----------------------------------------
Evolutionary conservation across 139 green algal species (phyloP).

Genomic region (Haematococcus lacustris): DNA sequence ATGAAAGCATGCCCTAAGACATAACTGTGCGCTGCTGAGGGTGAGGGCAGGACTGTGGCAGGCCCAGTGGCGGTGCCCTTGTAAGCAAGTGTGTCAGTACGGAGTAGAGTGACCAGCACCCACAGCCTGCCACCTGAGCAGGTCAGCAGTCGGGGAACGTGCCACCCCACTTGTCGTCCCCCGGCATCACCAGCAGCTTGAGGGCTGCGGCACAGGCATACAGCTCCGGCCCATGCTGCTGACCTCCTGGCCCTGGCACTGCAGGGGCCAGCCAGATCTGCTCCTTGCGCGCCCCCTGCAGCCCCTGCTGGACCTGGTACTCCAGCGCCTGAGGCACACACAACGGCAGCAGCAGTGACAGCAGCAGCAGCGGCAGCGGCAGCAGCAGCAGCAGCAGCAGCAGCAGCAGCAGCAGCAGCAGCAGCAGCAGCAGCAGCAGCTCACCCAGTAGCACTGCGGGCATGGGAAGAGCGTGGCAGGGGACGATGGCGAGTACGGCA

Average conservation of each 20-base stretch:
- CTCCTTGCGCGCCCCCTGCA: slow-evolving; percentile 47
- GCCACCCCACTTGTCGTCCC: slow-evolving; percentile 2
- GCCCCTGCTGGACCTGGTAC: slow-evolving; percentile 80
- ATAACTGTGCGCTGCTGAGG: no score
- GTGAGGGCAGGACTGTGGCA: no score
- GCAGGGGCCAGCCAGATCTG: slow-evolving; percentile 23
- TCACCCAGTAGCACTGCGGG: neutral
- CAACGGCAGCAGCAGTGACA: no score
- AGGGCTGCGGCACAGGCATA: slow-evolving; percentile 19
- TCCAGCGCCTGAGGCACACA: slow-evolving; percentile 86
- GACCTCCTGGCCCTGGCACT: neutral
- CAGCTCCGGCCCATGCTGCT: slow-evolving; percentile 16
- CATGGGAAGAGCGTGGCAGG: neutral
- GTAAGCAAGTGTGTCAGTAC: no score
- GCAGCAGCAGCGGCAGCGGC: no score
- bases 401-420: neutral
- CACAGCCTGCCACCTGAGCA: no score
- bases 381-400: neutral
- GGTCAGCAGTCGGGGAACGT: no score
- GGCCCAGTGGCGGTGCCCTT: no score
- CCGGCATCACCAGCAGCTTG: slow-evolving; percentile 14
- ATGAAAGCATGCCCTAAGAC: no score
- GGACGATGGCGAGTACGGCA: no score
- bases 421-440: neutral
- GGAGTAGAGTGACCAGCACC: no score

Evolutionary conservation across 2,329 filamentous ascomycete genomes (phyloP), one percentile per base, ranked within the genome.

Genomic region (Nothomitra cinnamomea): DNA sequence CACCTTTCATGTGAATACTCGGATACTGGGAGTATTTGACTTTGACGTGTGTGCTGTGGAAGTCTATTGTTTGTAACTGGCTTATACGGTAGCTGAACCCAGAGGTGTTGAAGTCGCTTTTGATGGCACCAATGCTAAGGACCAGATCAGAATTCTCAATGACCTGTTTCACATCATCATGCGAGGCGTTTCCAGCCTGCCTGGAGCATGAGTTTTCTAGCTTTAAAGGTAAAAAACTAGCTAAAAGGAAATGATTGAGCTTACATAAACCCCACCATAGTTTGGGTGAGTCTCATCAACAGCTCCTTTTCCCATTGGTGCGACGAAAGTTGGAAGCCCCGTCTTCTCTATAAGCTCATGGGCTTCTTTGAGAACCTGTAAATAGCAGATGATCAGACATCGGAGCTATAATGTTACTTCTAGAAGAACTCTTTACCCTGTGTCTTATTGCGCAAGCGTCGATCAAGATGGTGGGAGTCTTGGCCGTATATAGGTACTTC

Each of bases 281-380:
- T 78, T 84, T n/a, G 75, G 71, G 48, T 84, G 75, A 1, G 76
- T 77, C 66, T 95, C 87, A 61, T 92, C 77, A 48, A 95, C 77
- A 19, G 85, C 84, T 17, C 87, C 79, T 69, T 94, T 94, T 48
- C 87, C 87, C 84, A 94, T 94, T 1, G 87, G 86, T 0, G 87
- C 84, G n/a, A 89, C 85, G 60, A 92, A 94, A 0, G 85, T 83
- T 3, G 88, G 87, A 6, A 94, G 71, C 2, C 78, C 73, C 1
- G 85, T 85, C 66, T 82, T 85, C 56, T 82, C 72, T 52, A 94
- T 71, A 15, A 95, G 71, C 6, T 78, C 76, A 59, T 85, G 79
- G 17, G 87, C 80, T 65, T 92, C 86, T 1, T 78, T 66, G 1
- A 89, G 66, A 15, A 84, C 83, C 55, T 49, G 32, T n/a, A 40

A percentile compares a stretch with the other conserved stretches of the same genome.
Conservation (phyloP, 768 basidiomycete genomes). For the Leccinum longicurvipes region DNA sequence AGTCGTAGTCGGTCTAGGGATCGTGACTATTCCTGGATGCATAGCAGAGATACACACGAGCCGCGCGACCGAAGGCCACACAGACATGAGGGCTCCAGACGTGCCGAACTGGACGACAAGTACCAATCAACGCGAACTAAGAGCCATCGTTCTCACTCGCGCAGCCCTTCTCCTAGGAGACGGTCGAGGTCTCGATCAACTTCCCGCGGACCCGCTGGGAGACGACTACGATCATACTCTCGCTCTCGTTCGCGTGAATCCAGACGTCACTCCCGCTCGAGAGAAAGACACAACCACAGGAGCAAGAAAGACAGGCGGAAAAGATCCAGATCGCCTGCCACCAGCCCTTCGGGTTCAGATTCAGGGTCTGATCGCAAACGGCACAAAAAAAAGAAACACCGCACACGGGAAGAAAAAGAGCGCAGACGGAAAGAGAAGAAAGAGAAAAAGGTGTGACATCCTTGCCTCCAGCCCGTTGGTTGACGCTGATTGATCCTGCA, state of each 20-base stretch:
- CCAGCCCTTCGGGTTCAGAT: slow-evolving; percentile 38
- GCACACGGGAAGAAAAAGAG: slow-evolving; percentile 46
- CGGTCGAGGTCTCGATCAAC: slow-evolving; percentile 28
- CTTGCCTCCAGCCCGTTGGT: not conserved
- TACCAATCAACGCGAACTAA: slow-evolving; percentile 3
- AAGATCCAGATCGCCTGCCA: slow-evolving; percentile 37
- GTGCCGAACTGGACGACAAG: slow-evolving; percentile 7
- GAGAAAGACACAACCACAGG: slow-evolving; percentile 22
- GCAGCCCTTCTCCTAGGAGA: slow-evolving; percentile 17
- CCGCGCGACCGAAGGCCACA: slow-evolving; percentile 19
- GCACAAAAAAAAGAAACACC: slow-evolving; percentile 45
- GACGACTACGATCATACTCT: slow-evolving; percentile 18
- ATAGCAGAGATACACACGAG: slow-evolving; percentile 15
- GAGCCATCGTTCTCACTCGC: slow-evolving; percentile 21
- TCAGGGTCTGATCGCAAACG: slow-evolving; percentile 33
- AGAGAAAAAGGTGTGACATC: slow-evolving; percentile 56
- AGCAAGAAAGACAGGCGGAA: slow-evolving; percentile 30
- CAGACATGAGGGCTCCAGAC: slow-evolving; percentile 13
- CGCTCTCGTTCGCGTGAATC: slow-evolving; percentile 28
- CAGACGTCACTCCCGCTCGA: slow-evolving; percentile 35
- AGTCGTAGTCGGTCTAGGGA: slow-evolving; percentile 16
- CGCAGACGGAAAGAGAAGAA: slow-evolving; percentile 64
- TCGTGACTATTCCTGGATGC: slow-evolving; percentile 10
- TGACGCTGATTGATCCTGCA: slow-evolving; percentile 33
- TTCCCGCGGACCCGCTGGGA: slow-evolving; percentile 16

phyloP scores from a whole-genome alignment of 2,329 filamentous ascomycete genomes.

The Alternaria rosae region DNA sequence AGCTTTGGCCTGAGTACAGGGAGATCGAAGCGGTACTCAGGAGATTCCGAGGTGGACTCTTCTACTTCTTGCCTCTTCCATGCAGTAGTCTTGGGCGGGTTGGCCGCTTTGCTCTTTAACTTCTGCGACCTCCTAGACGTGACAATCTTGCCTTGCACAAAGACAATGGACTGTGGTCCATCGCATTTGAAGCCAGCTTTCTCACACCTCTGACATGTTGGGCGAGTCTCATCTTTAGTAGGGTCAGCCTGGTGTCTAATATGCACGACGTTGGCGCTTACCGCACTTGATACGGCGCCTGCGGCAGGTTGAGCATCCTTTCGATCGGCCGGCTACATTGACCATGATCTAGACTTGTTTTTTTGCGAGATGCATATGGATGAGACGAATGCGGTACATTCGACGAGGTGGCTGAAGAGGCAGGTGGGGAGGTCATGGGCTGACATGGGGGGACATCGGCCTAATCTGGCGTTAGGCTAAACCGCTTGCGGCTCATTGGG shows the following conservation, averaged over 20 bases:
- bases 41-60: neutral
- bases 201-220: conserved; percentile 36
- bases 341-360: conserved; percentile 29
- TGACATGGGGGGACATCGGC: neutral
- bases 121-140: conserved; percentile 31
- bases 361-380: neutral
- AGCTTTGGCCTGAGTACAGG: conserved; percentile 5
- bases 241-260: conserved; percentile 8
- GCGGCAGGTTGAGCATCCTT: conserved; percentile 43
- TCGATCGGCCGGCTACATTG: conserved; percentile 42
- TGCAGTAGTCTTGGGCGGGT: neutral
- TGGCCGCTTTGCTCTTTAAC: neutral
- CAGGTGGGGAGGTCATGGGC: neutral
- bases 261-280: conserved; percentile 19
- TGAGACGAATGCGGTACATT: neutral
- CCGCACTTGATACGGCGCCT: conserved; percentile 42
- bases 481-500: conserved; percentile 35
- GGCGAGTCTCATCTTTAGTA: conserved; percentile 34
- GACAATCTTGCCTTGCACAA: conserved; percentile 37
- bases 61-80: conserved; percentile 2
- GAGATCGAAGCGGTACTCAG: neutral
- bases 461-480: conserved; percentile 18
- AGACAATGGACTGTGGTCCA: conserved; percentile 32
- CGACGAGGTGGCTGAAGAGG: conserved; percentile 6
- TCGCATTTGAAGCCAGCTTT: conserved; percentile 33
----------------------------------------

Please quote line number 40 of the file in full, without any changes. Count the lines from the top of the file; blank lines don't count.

- G 17, G 87, C 80, T 65, T 92, C 86, T 1, T 78, T 66, G 1